Silkie Bantam Chickens (photo courtesy keepingchickens.com)


~ The Wattled Curassow:
Wattled Curassow (source psms29-com)

Wattled Curassow (source psms29-com)


~ The Lilac-Breasted Roller
Lilac-Breasted Roller

Lilac-Breasted Roller


~ And the Twelve-Wired Bird of Paradise
Twelve-Wired Bird of Paradise

Twelve-Wired Bird of Paradise

Finally, apparently I was unaware of the recent week-long international kite festival in parts of India, but there’s a photo gallery of 40 pics to prove it. (Some Bollywood actor is the subject of too many of the photos, but the kites are unusual.)

This is our daily open thread–if you’re somewhere freezing like Wayne and I, stay warm today!

The Watering Hole, Monday, May 13th, 2013: ‘Hu-mons’ and Animals – I’ll stick with the Animals

Well, the argument over gun legislation isn’t going to go away anytime soon, especially as long as Americans are being shot, deliberately or in tragic “accidents”, every day.

First, a frightening story from a commenter at TP:

“My son tried to make plans with a few friends to see the new Batman movie in Aurora. His plans fell through. The next day we talked. Grateful that he wasn’t there, I just felt sad. Then he told me about how hard to tried to be there. It jolted me awake. I kept thinking of how different my day, his day and our lives would have been had he been in that movie theater. I am more grateful for my son’s life than I have been since he was quite young. Gun regulation is personal to me. It is time. I will stick with this movement. It is time.”

Next: From a (somewhat outdated, as it was from November 2012, therefore does not include the Newtown shooting nor the 3000 or so gun deaths since December 14th) Mother Jones article listing mass shootings in the U.S. from 1982 to 2012, excerpts from the comment section:

Someone trotted out the “hammers kill more people than guns do” bullshit story (the report actually said that hammers were used to kill people more often than rifles, not guns); when another claimed disbelief, a pro-gun person who had been the main commenter on the thread responded:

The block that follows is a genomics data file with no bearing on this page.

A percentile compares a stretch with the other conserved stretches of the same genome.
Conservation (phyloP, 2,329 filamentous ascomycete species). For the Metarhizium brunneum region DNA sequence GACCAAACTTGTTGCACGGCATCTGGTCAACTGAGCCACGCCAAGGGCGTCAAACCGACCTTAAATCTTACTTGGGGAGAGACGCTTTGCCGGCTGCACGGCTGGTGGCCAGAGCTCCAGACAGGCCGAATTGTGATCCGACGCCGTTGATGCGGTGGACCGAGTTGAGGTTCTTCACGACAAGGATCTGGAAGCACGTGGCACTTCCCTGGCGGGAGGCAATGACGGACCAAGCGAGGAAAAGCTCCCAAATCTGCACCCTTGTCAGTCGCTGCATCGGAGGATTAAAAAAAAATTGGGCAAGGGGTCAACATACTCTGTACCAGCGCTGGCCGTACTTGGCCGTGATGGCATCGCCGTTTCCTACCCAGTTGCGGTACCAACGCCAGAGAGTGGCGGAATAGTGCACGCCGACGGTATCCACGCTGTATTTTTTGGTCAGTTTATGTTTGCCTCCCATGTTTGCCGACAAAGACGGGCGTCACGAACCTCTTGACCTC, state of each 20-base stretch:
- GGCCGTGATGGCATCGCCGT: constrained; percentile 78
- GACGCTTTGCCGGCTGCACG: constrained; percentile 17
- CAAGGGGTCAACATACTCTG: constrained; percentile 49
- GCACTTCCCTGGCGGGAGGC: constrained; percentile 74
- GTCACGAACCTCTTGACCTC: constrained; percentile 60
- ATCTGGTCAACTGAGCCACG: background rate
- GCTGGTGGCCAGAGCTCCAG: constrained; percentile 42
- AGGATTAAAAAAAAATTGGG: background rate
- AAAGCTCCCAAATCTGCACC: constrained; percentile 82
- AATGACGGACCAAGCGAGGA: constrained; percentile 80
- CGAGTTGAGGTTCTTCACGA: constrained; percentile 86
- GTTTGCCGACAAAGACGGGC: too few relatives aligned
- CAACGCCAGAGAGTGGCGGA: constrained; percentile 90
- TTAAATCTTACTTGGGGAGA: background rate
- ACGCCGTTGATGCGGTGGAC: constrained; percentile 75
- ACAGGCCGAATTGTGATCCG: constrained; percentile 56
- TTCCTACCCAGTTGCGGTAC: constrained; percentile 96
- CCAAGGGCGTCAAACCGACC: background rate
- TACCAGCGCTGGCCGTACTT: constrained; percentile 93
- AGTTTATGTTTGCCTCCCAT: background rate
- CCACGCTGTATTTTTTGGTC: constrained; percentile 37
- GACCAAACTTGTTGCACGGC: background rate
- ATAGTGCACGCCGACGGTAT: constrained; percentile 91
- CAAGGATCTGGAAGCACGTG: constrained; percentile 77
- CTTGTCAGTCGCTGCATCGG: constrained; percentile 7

#1.. proof of hammers.. GOOGLE IT.. in under 10 seconds you will find links showing proof..

As for where are the stats from? The FBI… national crime stats. The same thing can be had via StatsCan as well as other sources.

It sounds absurd to ban or regulate hammers as well. Why? not only are they used for non-malicious purposes an uncountable # of times every day (the same as firearms are) it again would NOT actually accomplish anything good at all.

It would not stop the rapist that uses the hammer to subdue his victim.. it would not stop the “armed robber” from robbing the local 7-11.. it also won’t stop the moron whom wallops his thumb with it either. Instead it would make “work” and waste of $ within gov regulation.. so you have to prove you are “competent” etc etc to put a nail in the wall with a “deadly and dangerous hammer”. Meanwhile criminals would just get an illegal hammer and use that… while the law abiding home owner has to wait to hang up a picture for gov approval.

As for the Nuclear bomb.. no.. that is not a fair comparison at all.. it is a very stupid comparison.

Explosives (Nuclear or otherwise) are already highly regulated to try to prevent lunatics such as Timothy McVeigh from causing mass destruction.

Why? Simple.. what practical use would a nuke be for people to have? You You can’t take it to a range to and practice with it.. you can’t carry it for personal protection and the protection of others. Not to mention it is a BOMB

You also neglect the fact that the lunatics such as McVeigh and Lanza are not stupid. If they did not have access (legal or illegal) to firearms they would find another way to inflect the damage they are intent on. It’s not hard to learn how to build a bomb online.. (though I won’t help educate anyone here how.)

As for pools and accidents.. yes they matter. But the anti’s love to pull the “if it saves one kid” crap. It’s crap since those saying such don’t care that a kid dies.. they care HOW they die. otherwise they would actually look at the real problems and try to find a solution. Such as education. We teach our kids safety with a pool.. why should they not be taught safety with a firearm? That alone is the single most effective way to reduce accidents (same for some adults). We also do not rely on the gov to regulate education about swimming pools. it is COMMON SENSE. The absurd stigma the uneducated use with firearms is unbelievably ignorant. Something sadly only made worse by the sensationalized BS spewed by the media.